Songs of Repression triomphe à CPH:DOX
par Vladan Petkovic
- Ce film danois a remporté l'édition 2020 en ligne du plus grand festival du documentaire de Scandinavie ; également parmi les lauréats : We Hold the Line, Being Eriko, South, Mother's Tongue et Mayor
Cet article est disponible en anglais.
The winners of the 17th edition of the Copenhagen International Documentary Film Festival - CPH:DOX were announced on Friday evening. Originally set to unspool from 18-29 March in Copenhagen, in light of the global COVID-19 pandemic, the festival cancelled all on-site events and moved its activities online instead, including the awards ceremony.
The Danish production Songs of Repression [+lire aussi :
interview : Estephan Wagner et Mariann…
fiche film], co-directed by Marianne Hougen-Moraga and Estephan Wagner, picked up the festival’s main prize, the DOX:Award. The film explores a closed-off German community in Chile with a dark past. The jury consisted of Brenda Coughlin, of the Sundance Institute (USA); DOK Leipzig director Christoph Terhechte (Germany); and filmmakers Alexander Nanau (Romania) and Pernille Rose Grønkjær (Denmark). Songs of Repression also received the newly established Politiken:Danish:Dox Award from the jury of film critics from daily paper Politiken.
The F:act Award, dedicated to films lying somewhere between documentary filmmaking, investigative journalism and activism, went to the German entry We Hold the Line [+lire aussi :
fiche film] by Marc Wiese. It follows a group of Filipino journalists, and their fight for democracy and human rights under Duterte's dictatorship. The jury, comprising Israeli filmmaker Shosh Shlam, Danish director and journalist Nils Giversen, and Cineuropa's very own Marta Bałaga, also gave a Special Mention to The Social Dilemma by Jeff Orlowski (USA).
In the New:Vision section, consisting of cinematic experiments in the borderland between documentary and artistic reflection, the British short film South by Morgan Quaintance won the main prize from the jury, consisting of British artist Ben Rivers, curator at the Louisiana Museum of Modern Art Marid Laurberg, and Danish artist and film director Tinne Zenner. They also gave out a Special Mention to Mother's Tongue, another short directed by Wingyee Wu and Lap-See Lam, from Sweden.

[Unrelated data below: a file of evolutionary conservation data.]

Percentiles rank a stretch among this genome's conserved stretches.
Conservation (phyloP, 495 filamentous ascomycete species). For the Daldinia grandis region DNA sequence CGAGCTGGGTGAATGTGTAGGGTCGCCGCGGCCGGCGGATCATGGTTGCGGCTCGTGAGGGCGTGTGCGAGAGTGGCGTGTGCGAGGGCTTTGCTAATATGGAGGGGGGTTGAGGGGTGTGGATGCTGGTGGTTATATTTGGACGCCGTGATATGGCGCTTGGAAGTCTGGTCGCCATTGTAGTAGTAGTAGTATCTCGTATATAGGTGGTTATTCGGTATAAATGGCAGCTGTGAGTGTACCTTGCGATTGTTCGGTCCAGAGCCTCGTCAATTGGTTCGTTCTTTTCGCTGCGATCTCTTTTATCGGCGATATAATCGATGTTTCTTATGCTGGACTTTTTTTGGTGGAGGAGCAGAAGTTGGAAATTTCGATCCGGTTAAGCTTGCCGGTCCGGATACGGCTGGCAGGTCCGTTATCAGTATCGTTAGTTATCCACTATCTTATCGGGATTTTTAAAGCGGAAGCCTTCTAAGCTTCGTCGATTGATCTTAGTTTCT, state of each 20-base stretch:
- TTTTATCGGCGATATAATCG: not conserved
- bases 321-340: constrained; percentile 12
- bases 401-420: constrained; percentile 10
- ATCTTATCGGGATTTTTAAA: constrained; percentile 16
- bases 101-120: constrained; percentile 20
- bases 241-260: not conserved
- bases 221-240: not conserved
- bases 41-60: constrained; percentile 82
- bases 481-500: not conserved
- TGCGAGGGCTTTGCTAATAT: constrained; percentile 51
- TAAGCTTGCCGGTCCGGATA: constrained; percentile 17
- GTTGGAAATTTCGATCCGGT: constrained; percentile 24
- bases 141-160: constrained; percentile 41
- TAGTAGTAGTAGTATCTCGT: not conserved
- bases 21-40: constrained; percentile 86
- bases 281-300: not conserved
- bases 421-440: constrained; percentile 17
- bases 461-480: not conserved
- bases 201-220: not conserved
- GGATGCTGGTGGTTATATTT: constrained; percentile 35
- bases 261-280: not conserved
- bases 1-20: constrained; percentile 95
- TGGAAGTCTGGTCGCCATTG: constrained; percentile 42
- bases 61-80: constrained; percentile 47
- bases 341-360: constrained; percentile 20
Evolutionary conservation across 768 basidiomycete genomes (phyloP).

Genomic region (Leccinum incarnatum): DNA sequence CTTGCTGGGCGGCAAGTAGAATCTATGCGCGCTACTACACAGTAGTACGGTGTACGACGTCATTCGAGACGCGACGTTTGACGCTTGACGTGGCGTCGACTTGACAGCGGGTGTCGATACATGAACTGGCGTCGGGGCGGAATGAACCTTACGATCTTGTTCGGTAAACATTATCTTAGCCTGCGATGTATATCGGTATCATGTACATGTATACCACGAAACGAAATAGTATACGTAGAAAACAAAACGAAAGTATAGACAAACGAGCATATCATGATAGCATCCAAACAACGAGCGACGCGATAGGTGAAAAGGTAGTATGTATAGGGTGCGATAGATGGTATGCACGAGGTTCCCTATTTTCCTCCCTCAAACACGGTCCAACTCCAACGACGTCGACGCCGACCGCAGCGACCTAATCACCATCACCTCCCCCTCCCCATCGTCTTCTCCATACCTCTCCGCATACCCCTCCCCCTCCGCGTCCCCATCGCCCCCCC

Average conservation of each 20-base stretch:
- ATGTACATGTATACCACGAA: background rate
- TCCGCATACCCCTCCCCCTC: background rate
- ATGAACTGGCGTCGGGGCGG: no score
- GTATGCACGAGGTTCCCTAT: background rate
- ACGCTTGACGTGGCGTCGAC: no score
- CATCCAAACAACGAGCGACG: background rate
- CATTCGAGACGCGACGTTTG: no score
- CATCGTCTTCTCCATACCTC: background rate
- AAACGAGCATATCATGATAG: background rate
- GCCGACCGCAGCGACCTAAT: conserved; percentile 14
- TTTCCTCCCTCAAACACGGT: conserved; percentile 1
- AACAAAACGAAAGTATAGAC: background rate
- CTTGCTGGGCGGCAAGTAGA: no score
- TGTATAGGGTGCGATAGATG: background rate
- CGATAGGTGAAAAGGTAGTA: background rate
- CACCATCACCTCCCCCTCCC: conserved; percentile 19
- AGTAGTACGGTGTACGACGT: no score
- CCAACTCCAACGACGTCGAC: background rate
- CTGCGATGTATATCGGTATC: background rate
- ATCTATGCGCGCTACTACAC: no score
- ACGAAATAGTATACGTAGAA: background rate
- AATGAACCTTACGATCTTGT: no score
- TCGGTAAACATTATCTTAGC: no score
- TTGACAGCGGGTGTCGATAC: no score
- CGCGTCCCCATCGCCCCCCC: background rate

Being Eriko [+lire aussi :
fiche film] by Denmark's Jannik Splidsboel, about Japanese classical pianist and performance artist Eriko Makimura, bagged the Nordic:Dox Award. A Special Mention went to Själö - Island of Souls [+lire aussi :
fiche film] by Finnish director Lotta Petronella, about a Baltic island where women who were considered social outcasts were, for centuries, forcibly placed in a closed-off institution. The jury consisted of Sarajevo Film Festival programmer Elma Tataragić, Morocco’s FIDADOC festival director Hicham Falah and Danish filmmaker Sun Hee Engelstoft.
In the Next:Wave competition for young artists and filmmakers, Mayor by US filmmaker David Osit won the main prize, while French-American director Lisa Rovner's Sisters with Transistors [+lire aussi :
fiche film], about female composers of analogue electronic music, narrated by Laurie Anderson, received a Special Mention. The jury consisted of IndieLisboa programmer and consultant for documentaries at the Berlinale Ana David, British film critic and curator Sophie Brown, and Danish director Kaspar Astrup Schröder.
The accolades in each category came with €5,000 in cash, except for the Next:Wave Award, which was worth €2,500. In addition, the Eurimages Co-production Development Award for the best pitch went to Danish filmmaker Frederik Sølberg’s Hana Korea.
Here is the full list of CPH:DOX 2020 award winners:
South - Morgan Quaintance (UK) (short film)
Mother’s Tongue - Wingyee Wu, Lap-See Lam (Sweden) (short film)
Being Eriko [+lire aussi :
fiche film] - Jannik Splidsboel (Denmark)
Själö - Island of Souls [+lire aussi :
fiche film] - Lotta Petronella (Finland)
Songs of Repression - Marianne Hougen-Moraga, Estephan Wagner
Eurimages Co-production Development Award
Hana Korea - Frederik Sølberg (Denmark)
(Traduit de l'anglais)
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